Maybe Donald Trump didn’t create an appetite for authoritarianism. Maybe an appetite for authoritarianism created Donald Trump.
Many of us in the media have portrayed Trump as a uniquely dangerous threat to democracy, an aspiring strongman with little regard for checks on executive power by other branches of government, the media or the Constitution. And many of us are shocked that Trump, through charisma alone, has managed to sell so many voters on this vision of an all-powerful presidency.
But truth is, voters didn’t require much convincing.
As documented by scholars Roberto Stefan Foa and Yascha Mounk in a recent article in the Journal of Democracy, Americans had become steadily more open to anti-democratic, autocratic ideas long before Trump tossed his red hat in the ring.
Recent decades have seen precipitous declines in trust in nearly every major U.S. institution. Still, many of us assumed that, underneath it all, faith in democracy itself held steady – that we are angry at so many entrenched institutions because they have fallen short of cherished democratic ideals.
Citizens of the United States – and other Western democracies, for that matter – have “become more cynical about the value of democracy as a political system, less hopeful that anything they do might influence public policy, and more willing to express support for authoritarian alternatives,” the authors find.
Foa and Mounk draw primarily on data from the long-running World Values Survey. For example, when asked whether democracy is a good or bad way to run a country, 9 percent of Americans said it was “fairly bad” or “very bad” in the mid-1990s, compared with 17 percent today.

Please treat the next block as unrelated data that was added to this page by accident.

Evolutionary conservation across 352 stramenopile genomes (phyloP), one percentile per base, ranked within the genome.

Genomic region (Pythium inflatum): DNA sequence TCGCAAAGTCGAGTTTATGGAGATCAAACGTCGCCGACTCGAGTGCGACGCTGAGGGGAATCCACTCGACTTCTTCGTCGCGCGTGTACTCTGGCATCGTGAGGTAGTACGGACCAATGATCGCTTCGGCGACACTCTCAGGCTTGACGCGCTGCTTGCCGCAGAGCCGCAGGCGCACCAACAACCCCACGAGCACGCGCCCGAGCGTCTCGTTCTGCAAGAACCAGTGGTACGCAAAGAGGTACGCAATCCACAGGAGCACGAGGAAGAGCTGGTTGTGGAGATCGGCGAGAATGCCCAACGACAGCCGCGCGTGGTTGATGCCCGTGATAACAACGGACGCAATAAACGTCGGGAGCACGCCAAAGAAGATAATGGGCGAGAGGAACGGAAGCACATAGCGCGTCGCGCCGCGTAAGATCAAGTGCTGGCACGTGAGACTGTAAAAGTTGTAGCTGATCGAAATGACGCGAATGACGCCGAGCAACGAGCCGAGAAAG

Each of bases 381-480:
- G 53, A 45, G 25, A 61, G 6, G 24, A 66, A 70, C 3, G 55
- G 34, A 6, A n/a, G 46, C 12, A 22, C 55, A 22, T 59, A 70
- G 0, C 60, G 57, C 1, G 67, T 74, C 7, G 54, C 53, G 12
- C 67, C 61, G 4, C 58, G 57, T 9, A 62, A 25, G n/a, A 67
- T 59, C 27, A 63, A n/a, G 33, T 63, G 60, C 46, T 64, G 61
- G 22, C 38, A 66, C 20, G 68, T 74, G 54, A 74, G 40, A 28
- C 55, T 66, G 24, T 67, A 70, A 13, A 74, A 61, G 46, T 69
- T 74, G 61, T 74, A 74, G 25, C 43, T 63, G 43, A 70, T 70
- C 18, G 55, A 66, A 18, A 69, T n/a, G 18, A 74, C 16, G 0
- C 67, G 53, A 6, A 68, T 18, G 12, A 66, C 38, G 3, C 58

In both periods, younger respondents were most likely to answer this way, and youth have become especially more anti-democratic over time. About one-sixth of those ages 16 to 24 pooh-poohed democracy in the mid-1990s. About one-fourth did in the more recent survey.
This is not merely an issue of branding. On questions that strike at the heart of democratic ideals, Americans – and especially younger Americans – have also grown more apathetic or outright hostile.
Consider attitudes on elections. As you might have guessed from voter turnout rates, 14 percent of baby boomers indicated that it is “unimportant” in a democracy for people to “choose their leaders in free elections.” Among millennials, the share was 26 percent.
Or consider civil rights. In recent years, 41 percent of older Americans said it is “absolutely essential” in a democracy that “civil rights protect people’s liberty.” Just 32 percent of millennials said the same.
Perhaps more terrifying, over recent decades, the share of U.S. citizens who say it would be a “fairly good” or “very good” thing for the “army to rule” has risen. In 1995, 1 in 16 people agreed with this statement; today, the share is 1 in 6.
Relatedly, in separate polling from Gallup, today the military is one of only two major U.S. institutions that a majority of Americans still has confidence in. (The other is the police.)
The World Values Survey data also indicates that the share of respondents who believe it would be better to have a “strong leader” who does not have to “bother with parliament and elections” has grown, from 24 percent in 1995 to 32 percent today.
On both this question and the one about military rule, young people were again more likely than older people to agree.
How to reconcile young people’s relative attraction to authoritarian policies but relative lack of interest in the candidate most openly peddling authoritarianism (Trump)?
Perhaps millennials like authority but want it to be in line with their own values (of pluralism and protection of minorities and the historically underprivileged, etc.). College campuses, after all, are rife with anecdotes of students’ illiberal appeals to pseudo-parental authority figures to sort out conflicts and police speech, costumes and party themes, in ways that were anathema to earlier youth cohorts.
Trump, of course, has also managed to alienate racial and ethnic minorities, which younger people are more likely to belong to. One could imagine another charismatic, Trump-like figure who differently defined the “out-group” at fault for the nation’s ills – the privileged rich, say – who could have similar sway over youths’ imaginations.
Maybe it’s been too long since democracy faced a truly existential threat, and so Americans have come to take it for granted. But these days it may be dangerous to assume democracy will always be the only game in town.
Catherine Rampell is a columnist for the Washington Post Writers Group.
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